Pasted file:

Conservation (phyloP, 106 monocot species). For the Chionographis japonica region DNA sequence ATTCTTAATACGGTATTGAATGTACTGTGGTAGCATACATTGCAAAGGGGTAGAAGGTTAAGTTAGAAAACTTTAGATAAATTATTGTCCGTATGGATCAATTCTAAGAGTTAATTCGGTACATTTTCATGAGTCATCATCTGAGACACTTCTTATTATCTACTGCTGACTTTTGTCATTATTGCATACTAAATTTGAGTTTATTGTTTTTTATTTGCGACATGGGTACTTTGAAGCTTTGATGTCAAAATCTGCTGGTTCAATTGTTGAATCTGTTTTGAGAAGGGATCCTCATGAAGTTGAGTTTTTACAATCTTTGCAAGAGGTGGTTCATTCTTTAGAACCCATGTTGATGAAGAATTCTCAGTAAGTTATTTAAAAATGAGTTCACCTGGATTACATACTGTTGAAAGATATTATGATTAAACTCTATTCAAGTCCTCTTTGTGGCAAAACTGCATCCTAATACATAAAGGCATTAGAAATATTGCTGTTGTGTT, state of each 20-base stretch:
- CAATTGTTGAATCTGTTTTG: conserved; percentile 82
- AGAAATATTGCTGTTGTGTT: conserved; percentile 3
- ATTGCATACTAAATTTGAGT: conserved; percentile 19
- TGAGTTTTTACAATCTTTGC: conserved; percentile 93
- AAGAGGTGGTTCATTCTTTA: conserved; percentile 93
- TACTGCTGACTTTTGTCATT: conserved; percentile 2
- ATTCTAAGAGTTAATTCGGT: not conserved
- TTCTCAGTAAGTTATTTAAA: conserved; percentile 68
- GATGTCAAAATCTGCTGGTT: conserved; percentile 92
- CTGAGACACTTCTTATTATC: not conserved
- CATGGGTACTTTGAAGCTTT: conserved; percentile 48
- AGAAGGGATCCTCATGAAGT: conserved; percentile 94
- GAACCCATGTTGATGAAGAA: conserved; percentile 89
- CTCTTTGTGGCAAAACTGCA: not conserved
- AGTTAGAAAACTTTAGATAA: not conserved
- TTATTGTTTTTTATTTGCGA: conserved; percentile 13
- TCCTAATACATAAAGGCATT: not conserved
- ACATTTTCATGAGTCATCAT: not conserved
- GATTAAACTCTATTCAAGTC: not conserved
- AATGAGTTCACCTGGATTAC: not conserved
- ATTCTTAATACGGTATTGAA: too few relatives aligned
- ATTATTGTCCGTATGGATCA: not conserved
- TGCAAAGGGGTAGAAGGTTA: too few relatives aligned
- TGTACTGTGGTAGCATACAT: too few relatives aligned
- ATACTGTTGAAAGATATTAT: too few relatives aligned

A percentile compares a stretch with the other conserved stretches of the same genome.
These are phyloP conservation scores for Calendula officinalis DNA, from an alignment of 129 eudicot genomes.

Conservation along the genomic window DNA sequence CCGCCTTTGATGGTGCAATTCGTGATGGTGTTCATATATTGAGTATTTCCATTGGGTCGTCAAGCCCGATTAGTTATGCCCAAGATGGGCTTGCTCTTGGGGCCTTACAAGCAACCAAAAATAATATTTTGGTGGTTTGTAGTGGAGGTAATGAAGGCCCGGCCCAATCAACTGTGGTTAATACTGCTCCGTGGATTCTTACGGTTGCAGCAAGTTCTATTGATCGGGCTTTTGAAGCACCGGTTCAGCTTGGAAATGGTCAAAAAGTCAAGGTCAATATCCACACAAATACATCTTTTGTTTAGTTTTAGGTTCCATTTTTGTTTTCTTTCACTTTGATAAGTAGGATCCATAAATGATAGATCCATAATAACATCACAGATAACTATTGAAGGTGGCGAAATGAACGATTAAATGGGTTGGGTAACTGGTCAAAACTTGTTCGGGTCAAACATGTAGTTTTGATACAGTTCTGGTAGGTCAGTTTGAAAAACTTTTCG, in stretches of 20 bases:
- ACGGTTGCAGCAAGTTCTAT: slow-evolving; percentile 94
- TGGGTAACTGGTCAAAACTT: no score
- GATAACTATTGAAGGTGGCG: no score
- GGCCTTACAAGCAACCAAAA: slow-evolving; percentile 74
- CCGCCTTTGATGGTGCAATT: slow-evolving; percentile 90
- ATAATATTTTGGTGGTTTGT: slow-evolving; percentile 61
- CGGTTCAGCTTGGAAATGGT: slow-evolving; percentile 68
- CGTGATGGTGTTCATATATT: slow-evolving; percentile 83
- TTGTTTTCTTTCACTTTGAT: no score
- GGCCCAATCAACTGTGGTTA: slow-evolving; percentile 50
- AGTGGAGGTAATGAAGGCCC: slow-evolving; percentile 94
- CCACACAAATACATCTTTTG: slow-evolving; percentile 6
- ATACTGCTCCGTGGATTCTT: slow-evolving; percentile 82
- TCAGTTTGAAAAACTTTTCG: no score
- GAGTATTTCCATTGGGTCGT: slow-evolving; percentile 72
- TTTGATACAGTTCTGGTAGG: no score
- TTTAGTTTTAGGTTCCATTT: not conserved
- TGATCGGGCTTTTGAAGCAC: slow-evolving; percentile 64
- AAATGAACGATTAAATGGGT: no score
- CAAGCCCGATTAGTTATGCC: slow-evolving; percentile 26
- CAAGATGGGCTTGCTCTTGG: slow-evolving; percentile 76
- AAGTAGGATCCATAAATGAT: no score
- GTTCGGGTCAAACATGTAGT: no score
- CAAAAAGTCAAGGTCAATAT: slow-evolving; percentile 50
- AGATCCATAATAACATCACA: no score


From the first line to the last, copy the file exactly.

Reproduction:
Conservation (phyloP, 106 monocot species). For the Chionographis japonica region DNA sequence ATTCTTAATACGGTATTGAATGTACTGTGGTAGCATACATTGCAAAGGGGTAGAAGGTTAAGTTAGAAAACTTTAGATAAATTATTGTCCGTATGGATCAATTCTAAGAGTTAATTCGGTACATTTTCATGAGTCATCATCTGAGACACTTCTTATTATCTACTGCTGACTTTTGTCATTATTGCATACTAAATTTGAGTTTATTGTTTTTTATTTGCGACATGGGTACTTTGAAGCTTTGATGTCAAAATCTGCTGGTTCAATTGTTGAATCTGTTTTGAGAAGGGATCCTCATGAAGTTGAGTTTTTACAATCTTTGCAAGAGGTGGTTCATTCTTTAGAACCCATGTTGATGAAGAATTCTCAGTAAGTTATTTAAAAATGAGTTCACCTGGATTACATACTGTTGAAAGATATTATGATTAAACTCTATTCAAGTCCTCTTTGTGGCAAAACTGCATCCTAATACATAAAGGCATTAGAAATATTGCTGTTGTGTT, state of each 20-base stretch:
- CAATTGTTGAATCTGTTTTG: conserved; percentile 82
- AGAAATATTGCTGTTGTGTT: conserved; percentile 3
- ATTGCATACTAAATTTGAGT: conserved; percentile 19
- TGAGTTTTTACAATCTTTGC: conserved; percentile 93
- AAGAGGTGGTTCATTCTTTA: conserved; percentile 93
- TACTGCTGACTTTTGTCATT: conserved; percentile 2
- ATTCTAAGAGTTAATTCGGT: not conserved
- TTCTCAGTAAGTTATTTAAA: conserved; percentile 68
- GATGTCAAAATCTGCTGGTT: conserved; percentile 92
- CTGAGACACTTCTTATTATC: not conserved
- CATGGGTACTTTGAAGCTTT: conserved; percentile 48
- AGAAGGGATCCTCATGAAGT: conserved; percentile 94
- GAACCCATGTTGATGAAGAA: conserved; percentile 89
- CTCTTTGTGGCAAAACTGCA: not conserved
- AGTTAGAAAACTTTAGATAA: not conserved
- TTATTGTTTTTTATTTGCGA: conserved; percentile 13
- TCCTAATACATAAAGGCATT: not conserved
- ACATTTTCATGAGTCATCAT: not conserved
- GATTAAACTCTATTCAAGTC: not conserved
- AATGAGTTCACCTGGATTAC: not conserved
- ATTCTTAATACGGTATTGAA: too few relatives aligned
- ATTATTGTCCGTATGGATCA: not conserved
- TGCAAAGGGGTAGAAGGTTA: too few relatives aligned
- TGTACTGTGGTAGCATACAT: too few relatives aligned
- ATACTGTTGAAAGATATTAT: too few relatives aligned

A percentile compares a stretch with the other conserved stretches of the same genome.
These are phyloP conservation scores for Calendula officinalis DNA, from an alignment of 129 eudicot genomes.

Conservation along the genomic window DNA sequence CCGCCTTTGATGGTGCAATTCGTGATGGTGTTCATATATTGAGTATTTCCATTGGGTCGTCAAGCCCGATTAGTTATGCCCAAGATGGGCTTGCTCTTGGGGCCTTACAAGCAACCAAAAATAATATTTTGGTGGTTTGTAGTGGAGGTAATGAAGGCCCGGCCCAATCAACTGTGGTTAATACTGCTCCGTGGATTCTTACGGTTGCAGCAAGTTCTATTGATCGGGCTTTTGAAGCACCGGTTCAGCTTGGAAATGGTCAAAAAGTCAAGGTCAATATCCACACAAATACATCTTTTGTTTAGTTTTAGGTTCCATTTTTGTTTTCTTTCACTTTGATAAGTAGGATCCATAAATGATAGATCCATAATAACATCACAGATAACTATTGAAGGTGGCGAAATGAACGATTAAATGGGTTGGGTAACTGGTCAAAACTTGTTCGGGTCAAACATGTAGTTTTGATACAGTTCTGGTAGGTCAGTTTGAAAAACTTTTCG, in stretches of 20 bases:
- ACGGTTGCAGCAAGTTCTAT: slow-evolving; percentile 94
- TGGGTAACTGGTCAAAACTT: no score
- GATAACTATTGAAGGTGGCG: no score
- GGCCTTACAAGCAACCAAAA: slow-evolving; percentile 74
- CCGCCTTTGATGGTGCAATT: slow-evolving; percentile 90
- ATAATATTTTGGTGGTTTGT: slow-evolving; percentile 61
- CGGTTCAGCTTGGAAATGGT: slow-evolving; percentile 68
- CGTGATGGTGTTCATATATT: slow-evolving; percentile 83
- TTGTTTTCTTTCACTTTGAT: no score
- GGCCCAATCAACTGTGGTTA: slow-evolving; percentile 50
- AGTGGAGGTAATGAAGGCCC: slow-evolving; percentile 94
- CCACACAAATACATCTTTTG: slow-evolving; percentile 6
- ATACTGCTCCGTGGATTCTT: slow-evolving; percentile 82
- TCAGTTTGAAAAACTTTTCG: no score
- GAGTATTTCCATTGGGTCGT: slow-evolving; percentile 72
- TTTGATACAGTTCTGGTAGG: no score
- TTTAGTTTTAGGTTCCATTT: not conserved
- TGATCGGGCTTTTGAAGCAC: slow-evolving; percentile 64
- AAATGAACGATTAAATGGGT: no score
- CAAGCCCGATTAGTTATGCC: slow-evolving; percentile 26
- CAAGATGGGCTTGCTCTTGG: slow-evolving; percentile 76
- AAGTAGGATCCATAAATGAT: no score
- GTTCGGGTCAAACATGTAGT: no score
- CAAAAAGTCAAGGTCAATAT: slow-evolving; percentile 50
- AGATCCATAATAACATCACA: no score